Neither did the foreign exchange policy help. In the last fifteen years the economy was subject to multiple economic and financial shocks, but the CUC exchange rate remained immovable (a single correction was applied to return to parity with the USD and reverse the 8% appreciation decreed in 2004).
Having to return to the monetary and financial mechanisms of the 1990s is a de facto recognition of the failure of de-dollarization. Again having to resort to foreign currencies to make domestic markets work confirms that the policies and institutions that guided the operation of the CUC since 2004 have failed.
The disproportionate issuance of CUCs, the subordination of monetary policy to the fluctuations and excesses of public spending, and the lack of transparency, gradually undermined the convertibility and credibility of the CUC. Retail chains, state industries and even foreign companies ended up flooded with CUCs with which they can do little within domestic markets and almost nothing to carry out import operations, external debt payments and repatriation of profits.
The re-dollarization is a measure that alleviates in the short term, but makes the institutions that define economic policies look very bad. If they could not properly handle the CUC, what guarantees exist for a future scenario where only the Cuban peso circulates.
To authorize foreign exchange transactions in some consumer markets and in some industries is to open the Pandora’s box to an accelerated re-dollarization of the rest of the economy. Other state enterprises will also request participation in the new dollarized markets, foreign investors will demand to be able to operate in foreign currencies within the Cuban market and workers will demand salaries or incentives in dollars. The private and agricultural sector now also has greater incentives to set prices and charge in dollars.
Some in government spheres could be inclined to definitively abandon the Cuban peso and the CUC and dollarize the entire economy. It would be a topic to discuss. It would be necessary to consider recent experiences of economies that have not done so well without their own currency (Greece or Ecuador), and countries like Colombia that have managed to use their monetary policy and the depreciation of the exchange rate to cushion a drop in exports (due to the collapse of oil prices) greater than that of Cuba due to the Venezuelan crisis.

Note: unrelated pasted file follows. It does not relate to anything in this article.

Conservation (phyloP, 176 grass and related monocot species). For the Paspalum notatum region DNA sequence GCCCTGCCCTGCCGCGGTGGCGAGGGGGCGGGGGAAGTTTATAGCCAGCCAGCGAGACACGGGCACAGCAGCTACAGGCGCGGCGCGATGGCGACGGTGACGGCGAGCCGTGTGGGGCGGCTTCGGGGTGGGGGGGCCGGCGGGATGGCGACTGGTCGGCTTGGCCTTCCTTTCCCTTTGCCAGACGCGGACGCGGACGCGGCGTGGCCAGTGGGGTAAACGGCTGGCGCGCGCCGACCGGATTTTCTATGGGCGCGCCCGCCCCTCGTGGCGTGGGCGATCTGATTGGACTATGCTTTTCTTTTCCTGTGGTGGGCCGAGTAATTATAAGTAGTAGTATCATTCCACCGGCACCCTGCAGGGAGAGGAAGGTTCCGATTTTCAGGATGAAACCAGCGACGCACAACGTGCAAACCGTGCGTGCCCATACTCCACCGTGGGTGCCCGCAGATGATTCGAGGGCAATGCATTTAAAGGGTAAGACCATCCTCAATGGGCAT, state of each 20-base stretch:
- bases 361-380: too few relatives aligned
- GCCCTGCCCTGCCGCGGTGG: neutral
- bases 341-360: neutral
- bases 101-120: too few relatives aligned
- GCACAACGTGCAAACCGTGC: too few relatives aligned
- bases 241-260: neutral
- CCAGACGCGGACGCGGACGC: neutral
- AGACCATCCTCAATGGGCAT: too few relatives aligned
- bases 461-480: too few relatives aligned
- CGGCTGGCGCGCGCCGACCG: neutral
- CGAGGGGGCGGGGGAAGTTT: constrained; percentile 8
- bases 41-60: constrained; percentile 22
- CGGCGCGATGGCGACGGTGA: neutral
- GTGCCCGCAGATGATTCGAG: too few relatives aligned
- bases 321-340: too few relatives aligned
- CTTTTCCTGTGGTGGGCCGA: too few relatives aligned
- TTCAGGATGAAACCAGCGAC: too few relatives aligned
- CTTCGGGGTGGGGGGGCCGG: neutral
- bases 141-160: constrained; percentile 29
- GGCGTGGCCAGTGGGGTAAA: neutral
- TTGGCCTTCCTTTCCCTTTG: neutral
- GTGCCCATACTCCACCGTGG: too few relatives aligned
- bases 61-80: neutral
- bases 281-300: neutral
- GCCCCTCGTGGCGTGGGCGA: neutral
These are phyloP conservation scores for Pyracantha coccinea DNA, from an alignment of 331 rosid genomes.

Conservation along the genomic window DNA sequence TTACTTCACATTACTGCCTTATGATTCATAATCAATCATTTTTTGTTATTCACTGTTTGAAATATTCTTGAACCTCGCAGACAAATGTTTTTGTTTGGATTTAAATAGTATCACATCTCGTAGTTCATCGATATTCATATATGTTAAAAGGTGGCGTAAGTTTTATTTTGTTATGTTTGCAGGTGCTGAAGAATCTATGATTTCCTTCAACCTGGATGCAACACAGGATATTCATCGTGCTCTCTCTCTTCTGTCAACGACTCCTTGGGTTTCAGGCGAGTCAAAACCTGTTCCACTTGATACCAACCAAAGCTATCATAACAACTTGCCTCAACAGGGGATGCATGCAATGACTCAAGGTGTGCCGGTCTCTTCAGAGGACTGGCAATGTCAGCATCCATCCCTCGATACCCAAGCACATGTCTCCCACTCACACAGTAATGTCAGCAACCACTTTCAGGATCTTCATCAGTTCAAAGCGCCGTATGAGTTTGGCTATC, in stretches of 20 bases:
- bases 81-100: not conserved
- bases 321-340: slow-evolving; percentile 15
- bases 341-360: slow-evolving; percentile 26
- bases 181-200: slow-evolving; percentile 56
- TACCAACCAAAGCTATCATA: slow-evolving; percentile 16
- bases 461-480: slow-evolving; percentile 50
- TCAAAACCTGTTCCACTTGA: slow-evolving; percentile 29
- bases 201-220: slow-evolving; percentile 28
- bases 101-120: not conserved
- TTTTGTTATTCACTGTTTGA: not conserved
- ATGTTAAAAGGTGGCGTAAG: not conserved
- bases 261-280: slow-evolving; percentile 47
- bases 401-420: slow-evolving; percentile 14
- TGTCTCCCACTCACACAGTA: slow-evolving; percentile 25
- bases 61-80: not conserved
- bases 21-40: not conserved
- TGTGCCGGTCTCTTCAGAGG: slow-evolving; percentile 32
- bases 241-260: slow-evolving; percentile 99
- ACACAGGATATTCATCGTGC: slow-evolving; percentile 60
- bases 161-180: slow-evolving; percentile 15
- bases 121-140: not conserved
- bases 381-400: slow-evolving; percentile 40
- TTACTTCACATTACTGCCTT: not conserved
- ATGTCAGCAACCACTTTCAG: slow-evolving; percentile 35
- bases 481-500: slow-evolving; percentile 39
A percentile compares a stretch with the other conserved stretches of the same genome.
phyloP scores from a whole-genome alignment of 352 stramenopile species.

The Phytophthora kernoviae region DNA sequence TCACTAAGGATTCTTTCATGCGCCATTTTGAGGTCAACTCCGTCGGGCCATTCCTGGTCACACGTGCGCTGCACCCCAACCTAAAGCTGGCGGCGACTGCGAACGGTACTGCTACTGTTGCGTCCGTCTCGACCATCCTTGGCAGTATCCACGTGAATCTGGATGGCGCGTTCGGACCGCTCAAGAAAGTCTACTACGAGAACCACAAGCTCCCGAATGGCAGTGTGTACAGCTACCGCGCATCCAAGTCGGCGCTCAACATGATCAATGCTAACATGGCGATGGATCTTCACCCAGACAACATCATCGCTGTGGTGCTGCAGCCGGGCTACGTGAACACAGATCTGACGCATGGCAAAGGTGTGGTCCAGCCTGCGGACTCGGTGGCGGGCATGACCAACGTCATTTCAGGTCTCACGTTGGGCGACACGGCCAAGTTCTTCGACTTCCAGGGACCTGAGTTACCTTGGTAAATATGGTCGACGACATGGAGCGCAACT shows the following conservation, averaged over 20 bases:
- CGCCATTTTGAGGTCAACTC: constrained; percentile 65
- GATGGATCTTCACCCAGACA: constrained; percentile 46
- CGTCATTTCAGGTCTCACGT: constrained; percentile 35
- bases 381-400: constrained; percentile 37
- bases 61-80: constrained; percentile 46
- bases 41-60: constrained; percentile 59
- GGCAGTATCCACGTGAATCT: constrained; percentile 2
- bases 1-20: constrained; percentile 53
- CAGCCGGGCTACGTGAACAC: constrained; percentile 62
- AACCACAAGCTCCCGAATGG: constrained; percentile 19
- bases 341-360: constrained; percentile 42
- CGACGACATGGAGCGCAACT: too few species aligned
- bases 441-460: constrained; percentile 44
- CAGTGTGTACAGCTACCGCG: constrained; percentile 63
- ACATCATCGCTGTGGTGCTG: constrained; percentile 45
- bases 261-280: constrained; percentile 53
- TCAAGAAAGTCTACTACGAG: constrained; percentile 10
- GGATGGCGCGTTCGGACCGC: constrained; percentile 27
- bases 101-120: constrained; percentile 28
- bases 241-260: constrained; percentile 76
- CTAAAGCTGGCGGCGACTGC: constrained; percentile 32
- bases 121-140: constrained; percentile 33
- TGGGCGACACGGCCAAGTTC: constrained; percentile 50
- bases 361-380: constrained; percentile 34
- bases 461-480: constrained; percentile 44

It would also be necessary to take into account economies such as Argentina and Venezuela itself, which with their own currency have also failed to correct their macroeconomic imbalances and stabilize GDP growth. I think that the debate would lead us very close to concluding that what matters most are the institutions, policies and structural conditions that define the course of the currencies, precisely what failed with the CUC and that will continue to be lacking if the reforms remain frozen.
The government has not said what will happen with the project to eliminate monetary duality. But it seems obvious that for now the monetary unification is out of the picture. However, the adjustment of the official exchange rate of the Cuban peso in the state business sector is still necessary.
The economy continues to require a correction of the exchange rate that clarifies enterprises’ financial balances and relative prices. The correction of the exchange rate of the Cuban peso cannot be abandoned after a significant increase in wages has been decreed in the state sector.
With a more realistic exchange rate, some degree of convertibility could be granted to the Cuban peso and encourage state enterprises to sell in pesos and mitigate the inflationary impact of wage enhancement. In fact, the devaluation of the official exchange rate of the Cuban peso could be a way to reduce the dollarization incentives of more industries and markets. The announced re-dollarization cancels the monetary unification, but not the exchange unification.